Maggot Moon by Sally Gardner {book review}


In Sally Gardner’s stunning novel, set in a ruthless regime, an unlikely teenager risks all to expose the truth about a heralded moon landing.

What if the football hadn’t gone over the wall. On the other side of the wall there is a dark secret. And the devil. And the Moon Man. And the Motherland doesn’t want anyone to know. But Standish Treadwell — who has different-colored eyes, who can’t read, can’t write, Standish Treadwell isn’t bright — sees things differently than the rest of the “train-track thinkers.” So when Standish and his only friend and neighbor, Hector, make their way to the other side of the wall, they see what the Motherland has been hiding. And it’s big…One hundred very short chapters, told in an utterly original first-person voice, propel readers through a narrative that is by turns gripping and darkly humorous, bleak and chilling, tender and transporting.


Set in a reimagined 1950s England with a ruthless regime that takes it roots from the Nazi Germany, ‘Maggot Moon’ weaves an emotional and heartbreaking story about an unlikely protagonist who must risk all to uncover the dark secrets of the society he lives in.

Standish lives with his grandfather in Zone 7, in a world ruled by violence, abuse and slavery. The beginning of the book paints the image of a disturbing school boy story, portraying diverse aspects such as dyslexia and bullying, along with authoritarian abuse and harsh teaching methods. As the story unfolds we are introduced to new characters, the most remarkable of all being Hector, Standish’s neighbor and only friend. It is once with this character’s appearance that Gardner starts delving into the plot of the book, revealing one mystery at a time until every piece of the puzzle fits together and creates an unexpected picture that’ll stay with you long after you finished the last page.


While the plot is a strong aspect of this book, gripping and masterfully crafted, it is the characters that ultimately make this story such an unforgettable read. The bond that forms between Standish and Hector is heartwarming. It’s incredible how a tender friendship manages to bloom in a world so violent and it’s this high contrast between good and evil that makes their relationship even more touching.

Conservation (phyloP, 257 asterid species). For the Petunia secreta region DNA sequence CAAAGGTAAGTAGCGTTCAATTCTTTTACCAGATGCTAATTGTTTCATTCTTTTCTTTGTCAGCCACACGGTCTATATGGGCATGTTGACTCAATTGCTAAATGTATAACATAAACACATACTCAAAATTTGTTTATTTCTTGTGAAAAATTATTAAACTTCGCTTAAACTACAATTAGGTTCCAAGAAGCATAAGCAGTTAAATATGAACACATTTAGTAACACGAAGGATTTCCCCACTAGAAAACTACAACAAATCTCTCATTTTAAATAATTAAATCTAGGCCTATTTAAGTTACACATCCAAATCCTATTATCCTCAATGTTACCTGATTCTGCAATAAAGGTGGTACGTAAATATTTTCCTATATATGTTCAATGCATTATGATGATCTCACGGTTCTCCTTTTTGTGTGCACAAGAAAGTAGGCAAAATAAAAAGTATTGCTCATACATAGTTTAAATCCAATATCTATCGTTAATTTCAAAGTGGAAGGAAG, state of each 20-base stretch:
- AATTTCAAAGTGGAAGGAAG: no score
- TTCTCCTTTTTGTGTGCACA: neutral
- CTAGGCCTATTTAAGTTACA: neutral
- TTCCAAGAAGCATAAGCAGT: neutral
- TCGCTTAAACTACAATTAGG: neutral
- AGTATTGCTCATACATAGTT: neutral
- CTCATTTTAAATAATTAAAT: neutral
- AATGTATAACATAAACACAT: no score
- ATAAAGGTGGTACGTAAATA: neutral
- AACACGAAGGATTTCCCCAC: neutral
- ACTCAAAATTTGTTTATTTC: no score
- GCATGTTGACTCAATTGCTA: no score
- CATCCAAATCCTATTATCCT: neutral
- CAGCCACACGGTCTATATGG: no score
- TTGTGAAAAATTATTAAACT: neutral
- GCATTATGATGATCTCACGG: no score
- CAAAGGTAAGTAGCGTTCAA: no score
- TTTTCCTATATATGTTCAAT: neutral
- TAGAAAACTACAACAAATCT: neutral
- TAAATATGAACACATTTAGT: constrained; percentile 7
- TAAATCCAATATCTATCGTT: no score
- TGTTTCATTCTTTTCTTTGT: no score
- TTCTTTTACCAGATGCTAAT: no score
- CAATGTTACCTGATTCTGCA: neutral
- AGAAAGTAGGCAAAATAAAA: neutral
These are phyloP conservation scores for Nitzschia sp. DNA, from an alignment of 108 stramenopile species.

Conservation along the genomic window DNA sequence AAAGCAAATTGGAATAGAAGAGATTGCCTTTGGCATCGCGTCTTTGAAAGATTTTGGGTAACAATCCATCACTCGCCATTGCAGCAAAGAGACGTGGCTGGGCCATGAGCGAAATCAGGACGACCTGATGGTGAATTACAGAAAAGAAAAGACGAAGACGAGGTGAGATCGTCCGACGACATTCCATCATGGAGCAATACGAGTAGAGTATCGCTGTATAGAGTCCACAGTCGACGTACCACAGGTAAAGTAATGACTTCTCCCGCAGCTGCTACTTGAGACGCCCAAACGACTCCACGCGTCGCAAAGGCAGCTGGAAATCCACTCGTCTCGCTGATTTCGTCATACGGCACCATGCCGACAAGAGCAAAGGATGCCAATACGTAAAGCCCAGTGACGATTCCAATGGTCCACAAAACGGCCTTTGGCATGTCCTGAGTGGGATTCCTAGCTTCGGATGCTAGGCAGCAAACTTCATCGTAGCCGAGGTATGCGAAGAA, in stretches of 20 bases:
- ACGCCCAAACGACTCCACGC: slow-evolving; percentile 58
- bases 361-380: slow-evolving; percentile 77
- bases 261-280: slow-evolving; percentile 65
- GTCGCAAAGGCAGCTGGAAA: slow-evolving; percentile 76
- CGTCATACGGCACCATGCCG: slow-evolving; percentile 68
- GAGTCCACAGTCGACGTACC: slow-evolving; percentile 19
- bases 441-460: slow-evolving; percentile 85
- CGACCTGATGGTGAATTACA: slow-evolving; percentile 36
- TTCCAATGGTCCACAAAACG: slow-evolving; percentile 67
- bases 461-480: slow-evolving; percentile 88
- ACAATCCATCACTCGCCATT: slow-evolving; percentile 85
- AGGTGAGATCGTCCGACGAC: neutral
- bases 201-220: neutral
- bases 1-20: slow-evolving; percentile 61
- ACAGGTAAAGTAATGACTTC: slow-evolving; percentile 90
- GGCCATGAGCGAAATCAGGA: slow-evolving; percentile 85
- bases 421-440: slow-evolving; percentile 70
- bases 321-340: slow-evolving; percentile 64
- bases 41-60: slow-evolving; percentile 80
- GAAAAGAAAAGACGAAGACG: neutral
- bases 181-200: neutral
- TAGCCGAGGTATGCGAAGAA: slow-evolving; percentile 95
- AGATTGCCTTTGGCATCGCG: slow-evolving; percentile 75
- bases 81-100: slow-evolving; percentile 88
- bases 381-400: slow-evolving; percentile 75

He says nothing but I know he is listening. Words are the only medicine I have.
‘You make sense of a world that is senseless. You gave me space boots so that I could walk on other planets. Without you, I’m lost. There’s no left, no right. No tomorrow, only miles of yesterdays. It doesn’t matter what happens now because I’ve found you. That’s why I’m here. Because of you. You who I love. My best friend. My brother.

Standish is an inspiring character, strong and driven. Despite all of the things life has thrown at him he never stops fighting for his beliefs, his friend, his family. My heart broke for him and for all the things he had to suffer at the hands of cruel people who couldn’t accept the idea of someone being different. He is a unique character, a bright spot of color in the sea of grey around him and I have no doubts that he will touch the deepest corners of your heart, just as he has touched mine.

There are train-track thinkers, then there’s you, Standish, a breeze in the park of imagination.

Another great character I couldn’t help but love was Standish’s grandfather. A proud, loving man who complemented our lead character perfectly.

He stood tall and proud, always told me he owned nothing but his dignity and he wasn’t about to give that away to no one. To no creed, to no church, to no dogma.


The prose was beautiful, written in short sentences that managed to pack the exact amount of emotion needed to captivate the reader’s attention and make him root for the characters. As the story progresses you can’t help but hope alongside them, hope for a better tomorrow, for a better world in which they can finally have the happy ending they deserve. The author’s ability to make you empathize with the characters is astounding. This book is also an own voices since Sally Gardner herself has dyslexia.

Even though the world is dark and twisted, a world I wouldn’t wish anyone to live in, I couldn’t help but be captivated by Gardner’s vivid descriptions and powerful action scenes, by her fleshed-out characters bordering on real and her magical prose.

It had struck me that the world was full of holes, holes which you could fall into, never to be seen again. I couldn’t understand the difference between disappearance and death. Both seemed the same to me, both left holes. Holes in your heart holes in your life.


‘Maggot Moon’ is an eye-opening read full of deep messages hiding between the lines, a book with a diverse cast of characters that speaks volumes about the value of friendship, of family and, above all, of human dignity. This book teaches you that it’s okay to be different, to stand for your beliefs, to dare to dream of better times. They will come.


★ ★ ★ ★ ½


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